AI News, Support Vector Machines — Better than Artificial Neural Networks in which learning situations?

Support Vector Machines — Better than Artificial Neural Networks in which learning situations?

And yet SVMs are routinely used for multi-class classification, which is accomplished with a processing wrapper around multiple SVM classifiers that work in a 'one against many' pattern--i.e., the training data is shown to the first SVM which classifies those instances as 'Class I' or 'not Class I'.

As far as i can tell, the studies reported in the literature confirm this, e.g., In the provocatively titled paper Sex with Support Vector Machines substantially better resolution for sex identification (Male/Female) in 12-square pixel images, was reported for SVM compared with that of a group of traditional linear classifiers;

My impression from reading this literature over the past decade or so, is that the majority of the carefully designed studies--by persons skilled at configuring and using both techniques, and using data sufficiently resistant to classification to provoke some meaningful difference in resolution--report the superior performance of SVM relative to NN.

For instance, in one study comparing the accuracy of SVM and NN in time series forecasting, the investigators reported that SVM did indeed outperform a conventional (back-propagating over layered nodes) NN but performance of the SVM was about the same as that of an RBF (radial basis function) NN.

here you might have in your training data, only a few data points labeled as 'fraudulent accounts' (and usually with questionable accuracy) versus the remaining >99% labeled 'not fraud.'

In particular, the training data consists of instances labeled 'not fraud' and 'unk' (or some other label to indicate they are not in the class)--in other words, 'inside the decision boundary' and 'outside the decision boundary.'

By contrast, SVMs are not only very difficult to code (in my opinion, by far the most difficult ML algorithm to implement in code) but also difficult to configure and implement as a pre-compiled library--e.g., a kernel must be selected, the results are very sensitive to how the data is re-scaled/normalized, etc.

Class prediction for high-dimensional class-imbalanced data

Our results showed that some of the classifiers that are more frequently used for class prediction with high-dimensional data are highly sensitive to class imbalance.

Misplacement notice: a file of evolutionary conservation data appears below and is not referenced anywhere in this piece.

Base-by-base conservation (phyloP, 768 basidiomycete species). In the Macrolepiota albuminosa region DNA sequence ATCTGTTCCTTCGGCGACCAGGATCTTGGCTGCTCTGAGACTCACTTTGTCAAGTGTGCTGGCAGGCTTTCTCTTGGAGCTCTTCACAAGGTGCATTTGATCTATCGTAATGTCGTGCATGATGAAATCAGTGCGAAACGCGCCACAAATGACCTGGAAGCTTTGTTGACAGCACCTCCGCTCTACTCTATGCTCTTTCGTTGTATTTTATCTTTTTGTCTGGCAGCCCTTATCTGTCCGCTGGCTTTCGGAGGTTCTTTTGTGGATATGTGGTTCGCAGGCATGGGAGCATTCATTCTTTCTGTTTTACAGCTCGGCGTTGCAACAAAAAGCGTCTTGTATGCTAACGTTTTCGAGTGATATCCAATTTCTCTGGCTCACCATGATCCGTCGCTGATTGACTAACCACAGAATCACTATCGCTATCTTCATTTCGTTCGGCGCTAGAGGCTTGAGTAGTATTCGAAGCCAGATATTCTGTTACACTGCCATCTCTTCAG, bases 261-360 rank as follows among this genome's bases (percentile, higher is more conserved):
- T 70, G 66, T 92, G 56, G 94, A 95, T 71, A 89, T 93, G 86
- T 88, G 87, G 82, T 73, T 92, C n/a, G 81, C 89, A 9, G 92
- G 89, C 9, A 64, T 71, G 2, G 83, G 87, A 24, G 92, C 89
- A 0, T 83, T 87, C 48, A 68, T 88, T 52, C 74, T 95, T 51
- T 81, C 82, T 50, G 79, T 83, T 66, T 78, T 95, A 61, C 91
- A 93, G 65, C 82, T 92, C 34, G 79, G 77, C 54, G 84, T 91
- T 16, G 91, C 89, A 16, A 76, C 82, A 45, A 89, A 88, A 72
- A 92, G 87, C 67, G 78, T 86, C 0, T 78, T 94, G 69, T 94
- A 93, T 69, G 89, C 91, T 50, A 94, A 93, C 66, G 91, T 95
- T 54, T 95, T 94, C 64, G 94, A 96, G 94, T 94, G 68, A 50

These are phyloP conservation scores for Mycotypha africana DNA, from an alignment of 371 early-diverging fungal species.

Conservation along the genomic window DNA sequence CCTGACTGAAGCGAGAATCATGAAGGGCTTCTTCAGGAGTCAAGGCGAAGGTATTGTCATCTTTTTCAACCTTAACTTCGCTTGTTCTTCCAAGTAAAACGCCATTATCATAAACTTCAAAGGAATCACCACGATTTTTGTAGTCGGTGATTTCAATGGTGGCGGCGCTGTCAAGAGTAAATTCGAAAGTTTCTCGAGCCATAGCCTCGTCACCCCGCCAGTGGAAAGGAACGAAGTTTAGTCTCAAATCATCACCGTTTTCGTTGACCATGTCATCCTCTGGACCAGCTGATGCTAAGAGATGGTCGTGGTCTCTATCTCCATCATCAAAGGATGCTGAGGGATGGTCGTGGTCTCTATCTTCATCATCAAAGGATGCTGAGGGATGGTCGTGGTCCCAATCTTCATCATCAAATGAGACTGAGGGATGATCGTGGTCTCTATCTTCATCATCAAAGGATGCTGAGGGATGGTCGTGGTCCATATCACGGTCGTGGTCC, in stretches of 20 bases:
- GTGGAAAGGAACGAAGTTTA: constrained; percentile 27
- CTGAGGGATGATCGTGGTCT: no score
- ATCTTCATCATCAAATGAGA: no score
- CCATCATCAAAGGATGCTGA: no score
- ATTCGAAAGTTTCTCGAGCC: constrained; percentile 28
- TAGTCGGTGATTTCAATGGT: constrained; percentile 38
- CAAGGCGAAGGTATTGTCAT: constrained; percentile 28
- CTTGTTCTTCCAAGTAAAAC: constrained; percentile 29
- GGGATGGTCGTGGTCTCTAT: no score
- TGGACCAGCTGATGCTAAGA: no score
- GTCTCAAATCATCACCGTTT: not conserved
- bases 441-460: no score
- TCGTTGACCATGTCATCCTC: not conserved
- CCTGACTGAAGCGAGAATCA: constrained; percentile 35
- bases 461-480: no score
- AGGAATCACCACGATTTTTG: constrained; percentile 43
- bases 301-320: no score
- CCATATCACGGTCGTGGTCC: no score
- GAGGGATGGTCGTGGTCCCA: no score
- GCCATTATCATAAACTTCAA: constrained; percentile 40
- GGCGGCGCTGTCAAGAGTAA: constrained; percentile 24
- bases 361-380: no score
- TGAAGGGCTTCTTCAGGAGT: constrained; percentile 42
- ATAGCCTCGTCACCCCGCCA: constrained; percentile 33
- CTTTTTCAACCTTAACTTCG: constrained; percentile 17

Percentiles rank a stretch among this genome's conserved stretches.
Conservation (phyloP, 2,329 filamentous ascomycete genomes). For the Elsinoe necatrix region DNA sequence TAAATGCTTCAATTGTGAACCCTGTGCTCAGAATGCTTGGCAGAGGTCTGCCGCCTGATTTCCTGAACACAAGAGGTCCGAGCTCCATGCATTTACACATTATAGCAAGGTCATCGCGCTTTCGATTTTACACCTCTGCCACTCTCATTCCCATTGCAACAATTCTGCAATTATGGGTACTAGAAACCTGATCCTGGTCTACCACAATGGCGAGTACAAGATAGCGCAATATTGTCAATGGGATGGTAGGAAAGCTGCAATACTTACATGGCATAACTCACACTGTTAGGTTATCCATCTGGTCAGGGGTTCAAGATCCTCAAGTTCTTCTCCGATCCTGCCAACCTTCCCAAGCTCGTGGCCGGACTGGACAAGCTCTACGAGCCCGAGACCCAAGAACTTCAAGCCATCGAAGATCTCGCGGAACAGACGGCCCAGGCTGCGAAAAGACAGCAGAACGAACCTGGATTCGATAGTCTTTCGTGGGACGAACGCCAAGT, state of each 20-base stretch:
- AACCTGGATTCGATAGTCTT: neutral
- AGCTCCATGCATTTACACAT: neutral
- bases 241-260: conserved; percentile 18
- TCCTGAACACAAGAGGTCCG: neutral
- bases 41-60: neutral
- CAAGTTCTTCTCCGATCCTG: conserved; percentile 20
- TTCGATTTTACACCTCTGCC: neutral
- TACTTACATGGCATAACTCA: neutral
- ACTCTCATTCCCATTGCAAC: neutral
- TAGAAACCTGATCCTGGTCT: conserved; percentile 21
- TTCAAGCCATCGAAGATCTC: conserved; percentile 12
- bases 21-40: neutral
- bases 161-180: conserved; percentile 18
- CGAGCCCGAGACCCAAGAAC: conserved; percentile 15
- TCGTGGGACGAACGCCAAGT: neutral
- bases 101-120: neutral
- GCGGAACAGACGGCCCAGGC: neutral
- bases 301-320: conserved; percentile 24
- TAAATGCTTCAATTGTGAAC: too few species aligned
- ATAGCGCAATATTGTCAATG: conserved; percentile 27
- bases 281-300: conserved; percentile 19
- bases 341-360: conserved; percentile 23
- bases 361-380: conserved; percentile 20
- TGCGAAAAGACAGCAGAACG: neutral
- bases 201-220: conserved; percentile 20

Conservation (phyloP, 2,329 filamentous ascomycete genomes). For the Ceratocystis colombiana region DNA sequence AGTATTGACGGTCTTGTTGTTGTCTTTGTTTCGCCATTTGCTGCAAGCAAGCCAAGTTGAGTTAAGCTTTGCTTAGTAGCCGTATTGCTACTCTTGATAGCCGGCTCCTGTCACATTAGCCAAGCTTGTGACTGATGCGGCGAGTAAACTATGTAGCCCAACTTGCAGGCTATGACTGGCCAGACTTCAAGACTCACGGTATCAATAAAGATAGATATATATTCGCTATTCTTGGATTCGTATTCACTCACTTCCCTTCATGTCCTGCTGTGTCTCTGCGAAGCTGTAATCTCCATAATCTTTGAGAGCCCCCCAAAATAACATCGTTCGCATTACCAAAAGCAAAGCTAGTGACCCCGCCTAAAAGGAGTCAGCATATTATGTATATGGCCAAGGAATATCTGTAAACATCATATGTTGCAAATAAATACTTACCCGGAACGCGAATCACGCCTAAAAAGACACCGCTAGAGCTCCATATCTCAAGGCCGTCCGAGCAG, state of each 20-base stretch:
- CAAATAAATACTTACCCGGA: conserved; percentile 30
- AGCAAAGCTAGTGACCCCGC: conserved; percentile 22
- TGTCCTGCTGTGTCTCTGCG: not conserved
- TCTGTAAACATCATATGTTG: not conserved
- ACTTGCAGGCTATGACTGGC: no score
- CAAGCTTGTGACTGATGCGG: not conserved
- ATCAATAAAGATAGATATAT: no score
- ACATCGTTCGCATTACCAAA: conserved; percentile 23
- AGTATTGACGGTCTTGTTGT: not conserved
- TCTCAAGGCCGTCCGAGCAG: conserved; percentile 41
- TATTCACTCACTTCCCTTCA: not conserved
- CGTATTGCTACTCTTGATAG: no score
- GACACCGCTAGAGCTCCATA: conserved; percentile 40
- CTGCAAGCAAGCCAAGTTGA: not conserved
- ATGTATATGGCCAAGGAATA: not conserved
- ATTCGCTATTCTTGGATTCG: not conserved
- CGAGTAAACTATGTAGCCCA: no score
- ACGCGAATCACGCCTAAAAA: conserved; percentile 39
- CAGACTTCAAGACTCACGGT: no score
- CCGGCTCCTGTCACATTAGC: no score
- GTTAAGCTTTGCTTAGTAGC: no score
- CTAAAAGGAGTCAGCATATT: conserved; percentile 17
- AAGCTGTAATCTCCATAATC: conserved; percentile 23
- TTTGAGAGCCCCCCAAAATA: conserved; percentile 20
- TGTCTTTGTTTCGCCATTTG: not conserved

This problem arises for two reasons: the probability of assigning a new sample to a given class depends on the prevalence of that class in the training set, and with variable selection this probability is further biased towards the majority class.

In most circumstances, the unequal predictive accuracies produced by class-imbalanced classifiers have the effect of slightly decreasing the difference in the class-specific predictive values, which is present when the predictive accuracies are equal and the classes are imbalanced;

As a consequence, the selected variables are those that have the biggest departures from the true values in the minority class, either indicating differences between classes that do not exist (null variables), or amplifying some differences that exist (non-null variables).

Over-sampling does not remove or attenuate the class imbalance problem [31] also in our settings because we considered classification rules and a variable selection method that are hardly modified by the presence of replicated samples;

On the other hand, simple down-sizing works well in removing the discrepancy between the class-specific predictive accuracies, but as expected it has a large variability and the predictive accuracy of the classifiers worsens when the effective sample size is reduced considerably because the class imbalance is large.

The relative benefit of multiple down-sizing over simple down-sizing depends on the amount of information discarded by simple down-sizing, i.e., on the level of class imbalance but also on the number of left-out samples.

We used penalized logistic regression (PLR) as a classification method and evaluated its predictive accuracy as the fraction of correctly classified samples (see the limitations of this approach in [36], page 247).

Using the threshold based on the imbalance from the training set, which works well for logistic regression, reduces but does not remove the classification bias towards the majority class, also when no variable selection is performed before fitting the PLR model;

Support vector machine

In machine learning, support vector machines (SVMs, also support vector networks[1]) are supervised learning models with associated learning algorithms that analyze data used for classification and regression analysis.

Given a set of training examples, each marked as belonging to one or the other of two categories, an SVM training algorithm builds a model that assigns new examples to one category or the other, making it a non-probabilistic binary linear classifier (although methods such as Platt scaling exist to use SVM in a probabilistic classification setting).

An SVM model is a representation of the examples as points in space, mapped so that the examples of the separate categories are divided by a clear gap that is as wide as possible.

In addition to performing linear classification, SVMs can efficiently perform a non-linear classification using what is called the kernel trick, implicitly mapping their inputs into high-dimensional feature spaces.

When data is unlabelled, supervised learning is not possible, and an unsupervised learning approach is required, which attempts to find natural clustering of the data to groups, and then map new data to these formed groups.

algorithm created by Hava Siegelmann and Vladimir Vapnik, applies the statistics of support vectors, developed in the support vector machines algorithm, to categorize unlabeled data, and is one of the most widely used clustering algorithms in industrial applications.[citation needed]

If such a hyperplane exists, it is known as the maximum-margin hyperplane and the linear classifier it defines is known as a maximum margin classifier;

More formally, a support vector machine constructs a hyperplane or set of hyperplanes in a high- or infinite-dimensional space, which can be used for classification, regression, or other tasks like outliers detection[3].